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Welcome to IFLI's October 2015 eNewsletter



In this issue:

  • Mining for memories
  • Over 1000 people enjoy first Inner Forth Festival
  • Boosting the roost at Kinneil Lagoons
  • One year gone - and counting
  • Telling the Inner Forth Story
  • First phase of Tale of Two Estates project now complete
  • Wetter Moss!
  • Inspiring landscapes
  • New discoveries at Cambuskenneth
  • What’s on!


Mining for memories

Valleyfield miners 

We’ll be asking the people of Valleyfield to search their brains (and their attics) for their memories of mining to contribute to an exhibition to be held in Valleyfield Community Centre on Wednesday 28 October.
The free Memories of Mining exhibition will run from 10.30am to 8pm and will be packed full of mining photographs and memorabilia, including some documents related to the 1939 Valleyfield Mining Disaster which claimed 35 lives. There’ll also be a slideshow, maps, books, paintings and poetry, as well as audio commentaries, interpretation and physical artefacts.
The exhibition will be a two way street though; we would like people to, if they can, bring their own memories, photos and artefacts - or those of their friends and relatives - too. It should be a great occasion for people to get together and share some old stories – or learn some new ones - over a cup of tea and a biscuit.
If you have any memories or memorabilia of mining in Valleyfield that you’d like to share (only temporarily) then get in touch with Kirsty or Paul on info@innerforthlandscape.co.uk or 01324 831568. To find about the whole memories of Mining project go to our webpage.


Over 1000 people enjoy first Inner Forth Festival 

Over 100 people enjoyed a trip up and down the Forth at the festival's launch.
Photo David Palmar/www.photoscot.co.uk

 
The inaugural Inner Forth Festival came to a close at the end of September, bringing to an end our month long celebration of the fantastic people and magnificent landscape that we have the privilege of living among. It was a hectic few weeks but also immensely enjoyable, with a huge range of events showcasing what the area has to offer and just why it’s so special. From the amazing launch event, cruising up the river on the Maid of the Forth, to the spectacular surroundings of Culross Palace where we brought the  festival to a close searching for bats amidst the buildings of the historic town.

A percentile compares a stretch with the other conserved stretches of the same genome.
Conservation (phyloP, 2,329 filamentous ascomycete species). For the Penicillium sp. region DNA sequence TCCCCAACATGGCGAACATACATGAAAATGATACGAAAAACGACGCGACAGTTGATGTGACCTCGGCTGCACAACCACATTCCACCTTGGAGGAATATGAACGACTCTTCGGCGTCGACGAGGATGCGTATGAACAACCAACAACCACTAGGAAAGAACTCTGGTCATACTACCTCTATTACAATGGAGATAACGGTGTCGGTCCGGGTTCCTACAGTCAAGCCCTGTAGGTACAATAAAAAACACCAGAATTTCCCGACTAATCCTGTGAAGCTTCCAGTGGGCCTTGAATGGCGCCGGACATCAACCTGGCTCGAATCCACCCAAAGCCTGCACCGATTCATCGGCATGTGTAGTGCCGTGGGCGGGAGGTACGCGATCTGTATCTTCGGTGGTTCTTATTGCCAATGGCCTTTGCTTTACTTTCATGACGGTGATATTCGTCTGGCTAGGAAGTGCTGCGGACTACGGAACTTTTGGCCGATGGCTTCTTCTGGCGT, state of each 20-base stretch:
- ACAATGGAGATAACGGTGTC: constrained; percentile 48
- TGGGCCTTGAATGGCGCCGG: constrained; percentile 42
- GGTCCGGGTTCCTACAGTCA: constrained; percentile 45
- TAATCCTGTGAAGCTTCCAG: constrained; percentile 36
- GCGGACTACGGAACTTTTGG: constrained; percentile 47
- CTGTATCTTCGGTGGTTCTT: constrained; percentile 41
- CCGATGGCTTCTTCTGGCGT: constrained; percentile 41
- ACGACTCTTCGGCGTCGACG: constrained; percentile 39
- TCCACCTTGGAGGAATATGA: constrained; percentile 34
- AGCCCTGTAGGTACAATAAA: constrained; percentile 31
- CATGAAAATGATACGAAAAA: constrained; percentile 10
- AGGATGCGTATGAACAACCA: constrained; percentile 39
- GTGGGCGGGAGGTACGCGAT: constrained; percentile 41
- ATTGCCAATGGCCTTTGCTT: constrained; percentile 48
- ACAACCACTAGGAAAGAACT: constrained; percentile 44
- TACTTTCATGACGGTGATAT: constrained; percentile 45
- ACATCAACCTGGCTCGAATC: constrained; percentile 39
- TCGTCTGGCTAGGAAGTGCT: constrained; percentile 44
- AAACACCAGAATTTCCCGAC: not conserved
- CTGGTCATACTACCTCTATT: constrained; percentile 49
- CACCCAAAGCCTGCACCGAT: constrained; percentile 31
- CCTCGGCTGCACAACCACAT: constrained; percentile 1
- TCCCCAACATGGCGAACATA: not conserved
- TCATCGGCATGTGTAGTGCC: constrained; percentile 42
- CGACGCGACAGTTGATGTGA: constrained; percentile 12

The festival was a mix of practical hands-on experiences, talks, walks, conferences and training events, which focused on the natural world, history, heritage and culture. There was something for every age group and every ability level, whether you were a budding naturalist out for a bug hunt, a walker or cyclist enjoying your first jaunt around a new area, or a seasoned expert discussing meadow creation or the best way to interpret ancient artefacts.
Of course it’s not a proper festival if you come home clean, so there were also plenty of chances for people to get their hands dirty with RSPB conservation volunteering, scrub bashing at Kinneil Lagoons, a beach clean, and a range of options to try your hand at archaeological research techniques – something 196 volunteers and 280 schoolchildren did during the two week dig at Cambuskenneth Abbey.
Overall, over 1000 people attended the 27 events we included in our promotional leaflet, impressive numbers for a newborn festival!


Boosting the roost at Kinneil Lagoons
 

Hard at work at Kinneil Lagoons/Allison Leonard